In the tradition of Michael Pollan’s The Omnivore’s Dilemma, Susan Orlean’s The Orchid Thief, and Mark Kurlansky’s Cod - a renowned culinary adventurer goes into the woods with the iconoclasts and outlaws who seek the world’s most coveted ingredient...and one of nature’s last truly wild foods: the uncultivated, uncontrollable mushroom.
Within the dark corners of America’s forests grow culinary treasures. Chefs pay top dollar to showcase these elusive and beguiling ingredients on their menus. Whether dressing up a filet mignon with smoky morels or shaving luxurious white truffles over pasta, the most elegant restaurants across the country now feature an abundance of wild mushrooms.
The mushroom hunters, by contrast, are a rough lot. They live in the wilderness and move with the seasons. Motivated by Gold Rush desires, they haul improbable quantities of fungi from the woods for cash. Langdon Cook embeds himself in this shadowy subculture, reporting from both rural fringes and big-city eateries with the flair of a novelist, uncovering along the way what might be the last gasp of frontier-style capitalism.
Meet Doug, an ex-logger and crabber - now an itinerant mushroom picker trying to pay his bills and stay out of trouble; and Jeremy, a former cook turned wild food entrepreneur, crisscrossing the continent to build a business amid cutthroat competition; their friend Matt, an up-and-coming chef whose kitchen alchemy is turning heads; and the woman who inspires them all.
Rich with the science and lore of edible fungi - from seductive chanterelles to exotic porcini - The Mushroom Hunters is equal parts gonzo travelogue and culinary history lesson, a rollicking, character-driven tour through a world that is by turns secretive, dangerous, and tragically American.
©2013 Langdon Cook (P)2013 Audible Inc.
This book is full of mini adventures as the author meets all sorts of unusual people in search of mushrooms. Every stitch of the book is interesting and colorful. A wonderful read!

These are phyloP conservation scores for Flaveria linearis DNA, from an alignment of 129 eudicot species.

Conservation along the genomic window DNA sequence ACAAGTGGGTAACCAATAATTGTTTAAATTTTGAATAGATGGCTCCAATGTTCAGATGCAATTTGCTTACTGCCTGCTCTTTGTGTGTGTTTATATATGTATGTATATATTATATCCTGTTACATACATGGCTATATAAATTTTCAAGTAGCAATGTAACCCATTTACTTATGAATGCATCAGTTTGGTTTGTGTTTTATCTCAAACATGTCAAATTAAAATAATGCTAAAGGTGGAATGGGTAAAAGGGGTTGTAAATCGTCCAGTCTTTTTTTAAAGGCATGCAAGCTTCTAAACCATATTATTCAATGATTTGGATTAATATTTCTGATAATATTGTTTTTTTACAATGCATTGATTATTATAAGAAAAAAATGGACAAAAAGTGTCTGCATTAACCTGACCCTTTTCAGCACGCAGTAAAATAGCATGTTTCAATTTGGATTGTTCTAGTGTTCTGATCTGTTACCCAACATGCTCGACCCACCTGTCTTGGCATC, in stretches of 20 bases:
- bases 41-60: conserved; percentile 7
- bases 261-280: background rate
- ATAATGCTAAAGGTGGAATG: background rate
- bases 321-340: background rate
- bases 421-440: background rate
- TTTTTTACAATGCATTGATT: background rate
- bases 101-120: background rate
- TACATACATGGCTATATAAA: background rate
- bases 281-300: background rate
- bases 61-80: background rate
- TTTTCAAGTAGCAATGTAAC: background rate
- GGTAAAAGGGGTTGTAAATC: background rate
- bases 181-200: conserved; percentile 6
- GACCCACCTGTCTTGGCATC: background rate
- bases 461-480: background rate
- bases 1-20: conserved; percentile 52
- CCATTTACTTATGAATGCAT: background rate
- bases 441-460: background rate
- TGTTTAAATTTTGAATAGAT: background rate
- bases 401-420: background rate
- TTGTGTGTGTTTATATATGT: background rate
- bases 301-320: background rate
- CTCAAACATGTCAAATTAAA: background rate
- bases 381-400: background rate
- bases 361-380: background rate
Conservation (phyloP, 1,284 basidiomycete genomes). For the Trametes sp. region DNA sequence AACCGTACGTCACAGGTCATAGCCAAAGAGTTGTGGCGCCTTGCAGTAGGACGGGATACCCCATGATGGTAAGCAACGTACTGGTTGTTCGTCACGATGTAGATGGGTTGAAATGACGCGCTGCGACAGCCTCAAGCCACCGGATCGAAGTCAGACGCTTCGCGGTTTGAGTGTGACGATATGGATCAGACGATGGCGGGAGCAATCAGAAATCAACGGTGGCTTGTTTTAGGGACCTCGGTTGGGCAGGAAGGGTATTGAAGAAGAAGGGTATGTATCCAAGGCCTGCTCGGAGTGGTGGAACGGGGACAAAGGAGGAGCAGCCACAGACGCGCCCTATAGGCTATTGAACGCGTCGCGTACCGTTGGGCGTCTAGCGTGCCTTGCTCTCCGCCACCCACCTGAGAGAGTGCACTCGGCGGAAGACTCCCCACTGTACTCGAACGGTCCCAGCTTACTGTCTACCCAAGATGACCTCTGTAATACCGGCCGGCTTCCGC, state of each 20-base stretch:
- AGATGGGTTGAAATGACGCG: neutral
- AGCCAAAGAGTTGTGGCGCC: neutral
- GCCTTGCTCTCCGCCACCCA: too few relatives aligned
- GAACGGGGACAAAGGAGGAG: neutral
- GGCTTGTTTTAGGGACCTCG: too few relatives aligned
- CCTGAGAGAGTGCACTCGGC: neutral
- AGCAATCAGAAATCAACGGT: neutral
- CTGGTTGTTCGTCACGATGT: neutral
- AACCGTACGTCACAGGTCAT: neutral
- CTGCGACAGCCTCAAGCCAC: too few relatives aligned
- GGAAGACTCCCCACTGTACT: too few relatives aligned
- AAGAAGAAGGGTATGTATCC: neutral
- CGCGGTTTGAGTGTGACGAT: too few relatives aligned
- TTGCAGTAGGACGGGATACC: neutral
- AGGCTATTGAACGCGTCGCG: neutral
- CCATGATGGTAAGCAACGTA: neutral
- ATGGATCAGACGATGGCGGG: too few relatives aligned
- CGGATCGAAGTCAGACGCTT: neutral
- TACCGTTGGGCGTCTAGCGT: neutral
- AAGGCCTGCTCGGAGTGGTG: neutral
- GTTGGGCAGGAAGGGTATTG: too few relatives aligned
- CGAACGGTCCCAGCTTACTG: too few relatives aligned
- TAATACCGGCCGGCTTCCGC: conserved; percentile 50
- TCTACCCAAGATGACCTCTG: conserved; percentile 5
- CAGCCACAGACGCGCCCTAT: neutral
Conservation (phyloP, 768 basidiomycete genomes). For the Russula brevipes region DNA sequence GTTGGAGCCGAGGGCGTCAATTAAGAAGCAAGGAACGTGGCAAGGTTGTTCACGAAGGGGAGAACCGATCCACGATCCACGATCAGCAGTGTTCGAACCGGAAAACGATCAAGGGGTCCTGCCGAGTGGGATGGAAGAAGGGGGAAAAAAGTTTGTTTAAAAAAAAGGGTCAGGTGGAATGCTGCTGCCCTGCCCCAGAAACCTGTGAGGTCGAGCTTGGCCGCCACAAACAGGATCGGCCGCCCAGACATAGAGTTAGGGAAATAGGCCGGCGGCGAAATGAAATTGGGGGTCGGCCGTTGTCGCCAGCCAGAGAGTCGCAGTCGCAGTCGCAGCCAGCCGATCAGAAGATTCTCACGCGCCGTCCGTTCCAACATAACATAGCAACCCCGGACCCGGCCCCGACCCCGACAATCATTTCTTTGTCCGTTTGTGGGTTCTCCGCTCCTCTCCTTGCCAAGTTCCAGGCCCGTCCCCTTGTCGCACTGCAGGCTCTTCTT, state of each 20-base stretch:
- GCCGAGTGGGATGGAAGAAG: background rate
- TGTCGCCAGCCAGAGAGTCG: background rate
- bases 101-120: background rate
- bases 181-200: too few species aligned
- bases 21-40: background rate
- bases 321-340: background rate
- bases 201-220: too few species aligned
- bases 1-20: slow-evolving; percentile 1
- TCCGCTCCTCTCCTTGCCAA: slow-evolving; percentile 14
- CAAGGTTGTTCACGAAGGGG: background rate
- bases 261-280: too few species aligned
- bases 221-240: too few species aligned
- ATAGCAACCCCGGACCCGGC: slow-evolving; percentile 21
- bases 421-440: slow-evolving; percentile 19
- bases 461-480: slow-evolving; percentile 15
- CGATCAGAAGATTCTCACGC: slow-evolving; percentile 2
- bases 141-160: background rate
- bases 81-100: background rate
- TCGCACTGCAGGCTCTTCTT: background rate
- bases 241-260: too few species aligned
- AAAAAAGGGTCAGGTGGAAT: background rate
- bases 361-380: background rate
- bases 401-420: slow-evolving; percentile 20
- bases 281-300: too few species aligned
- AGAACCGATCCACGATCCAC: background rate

I'd only recently taken up mushrooming. Meant to learn about mushrooms for years, and finally joined the Connecticut Valley Mycological Society. I'm a nature freak, always have been, but I didn't know much about fungus until I got involved with the club. The east coast is not the mushroom mecca that the west coast is, but you can still find almost all of the species covered in the book, if not in such astonishing abundance (less so with the droughts that are hurting us all where ever we are).
I've had a taste of the way your heart pounds when you find a flush of chanterelles or trumpets, sprinted under the canopy to pounce on a king bolete (as if it could run away). So to listen to the buzz of finding hundreds of them, oh my!
This was the right book at the right time for me.
When the author gets lost trying to navigate through the fallen trees on a burn site.
He sounded like the kind of guy you'd go mushrooming with.
It made me hungry for MUSHROOMS.
I actually listened to this while I was out in the woods looking for mushrooms. Found a nice big flush of Hydnum repandum with my earbuds in!
The Book Doctor
I was riveted at first by this book, but by halfway through, the stories seemed to blend together. The reader was good and engaging, but the minutiae of the species of mushrooms had me drifting away from the book at points. The people were the most interesting and I can honestly say I will never take wild mushrooms for granted again when I see them in the farmer's market or in restaurants.
I am unable to follow this story. In fact I am not sure is this is a cooking book or a mystery
did not finish
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